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The Spanish authorities have opened a new investigation into possible tax evasion by Google, broadening the scrutiny of the American technology giant in Europe.

The authorities visited the company’s offices in Madrid on Thursday as part of the inquiry, according to a person briefed on the matter who spoke on the condition of anonymity because he was not authorized to discuss the matter publicly. It was unclear whether the officials had questioned executives or had taken documents. The inquiry was reported earlier by the Spanish news media.

The new investigation adds to a long list of inquiries into corporate tax practices in Europe, where the authorities are broadly looking into whetherAmerican companies like Google, McDonald’s and Amazon, among others, improperly shifted profits across the region to reduce their tax payments. The companies deny any wrongdoing.

In late May, French tax authorities raided Google’s offices there, saying the company was under investigation for aggravated financial fraud and organized money laundering. Italian authorities are looking into whether the company did not pay a sufficient amount of tax.

In a statement, Google said that it complied with the tax laws of every country in which it operates.

“We are cooperating fully with the authorities in Madrid to answer their questions, as always,” said Mark Jensen, a Google spokesman.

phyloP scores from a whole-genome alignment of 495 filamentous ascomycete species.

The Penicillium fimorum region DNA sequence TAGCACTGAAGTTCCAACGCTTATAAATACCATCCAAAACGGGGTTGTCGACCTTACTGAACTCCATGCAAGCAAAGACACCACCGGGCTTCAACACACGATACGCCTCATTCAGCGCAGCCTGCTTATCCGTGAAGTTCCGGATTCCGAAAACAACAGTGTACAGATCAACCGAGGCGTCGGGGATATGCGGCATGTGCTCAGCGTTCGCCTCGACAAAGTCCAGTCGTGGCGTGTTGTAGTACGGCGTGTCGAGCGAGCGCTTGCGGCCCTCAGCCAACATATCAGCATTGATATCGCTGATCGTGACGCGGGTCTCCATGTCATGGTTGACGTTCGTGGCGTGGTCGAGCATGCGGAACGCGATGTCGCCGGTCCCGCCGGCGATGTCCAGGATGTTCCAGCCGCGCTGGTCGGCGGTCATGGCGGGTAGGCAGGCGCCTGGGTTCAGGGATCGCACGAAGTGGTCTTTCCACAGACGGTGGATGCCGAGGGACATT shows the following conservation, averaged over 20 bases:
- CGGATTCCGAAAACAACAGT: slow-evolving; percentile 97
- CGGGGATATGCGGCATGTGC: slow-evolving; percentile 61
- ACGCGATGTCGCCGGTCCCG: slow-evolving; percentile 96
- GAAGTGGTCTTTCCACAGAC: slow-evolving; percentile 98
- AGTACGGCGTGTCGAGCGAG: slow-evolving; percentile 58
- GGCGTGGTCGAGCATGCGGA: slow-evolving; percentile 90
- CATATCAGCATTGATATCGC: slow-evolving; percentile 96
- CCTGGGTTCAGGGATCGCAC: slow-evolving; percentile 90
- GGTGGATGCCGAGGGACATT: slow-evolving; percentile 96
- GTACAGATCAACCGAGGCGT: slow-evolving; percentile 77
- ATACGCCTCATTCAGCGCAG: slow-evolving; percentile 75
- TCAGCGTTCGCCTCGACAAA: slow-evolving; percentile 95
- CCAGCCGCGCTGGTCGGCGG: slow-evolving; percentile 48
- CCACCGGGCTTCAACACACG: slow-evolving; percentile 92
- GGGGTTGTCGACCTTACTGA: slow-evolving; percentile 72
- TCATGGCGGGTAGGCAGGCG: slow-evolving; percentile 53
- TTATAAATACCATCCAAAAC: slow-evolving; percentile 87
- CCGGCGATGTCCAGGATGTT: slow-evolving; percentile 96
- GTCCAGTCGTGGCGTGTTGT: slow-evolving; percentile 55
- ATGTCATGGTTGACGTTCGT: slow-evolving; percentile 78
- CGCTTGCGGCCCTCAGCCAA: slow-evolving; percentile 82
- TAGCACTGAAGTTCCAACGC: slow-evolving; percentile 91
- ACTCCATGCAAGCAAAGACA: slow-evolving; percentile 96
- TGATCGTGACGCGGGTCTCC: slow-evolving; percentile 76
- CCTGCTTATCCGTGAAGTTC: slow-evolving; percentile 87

A spokesman for the Spanish tax authorities declined to comment. The investigation in Spain is still in the early stages.

The search giant has been routinely criticized for routing much of its European revenue through its regional headquarters in Dublin, which benefits from one of the region’s lowest corporate tax rates.

This year, Google agreed to pay an additional 130 million pounds, or $175 million, to British authorities to cover back taxes from 2005 to 2015. The company also said it would change how it calculates its tax payments in Britain so that they are based on a percentage of local sales derived from the country.

Despite the extra tax revenue, Britain’s politicians criticized the amount for being too low compared with the annual revenue Google gets from its British business. Analysts have said that potential tax clawbacks, particularly in France, could amount to hundreds of millions of dollars if the company is found to have breached local rules.

And the tax investigations are just a piece of Google’s problems in Europe. The company faces a string of other regulatory problems in the region, including antitrust cases linked to some of its search and Android mobile software businesses.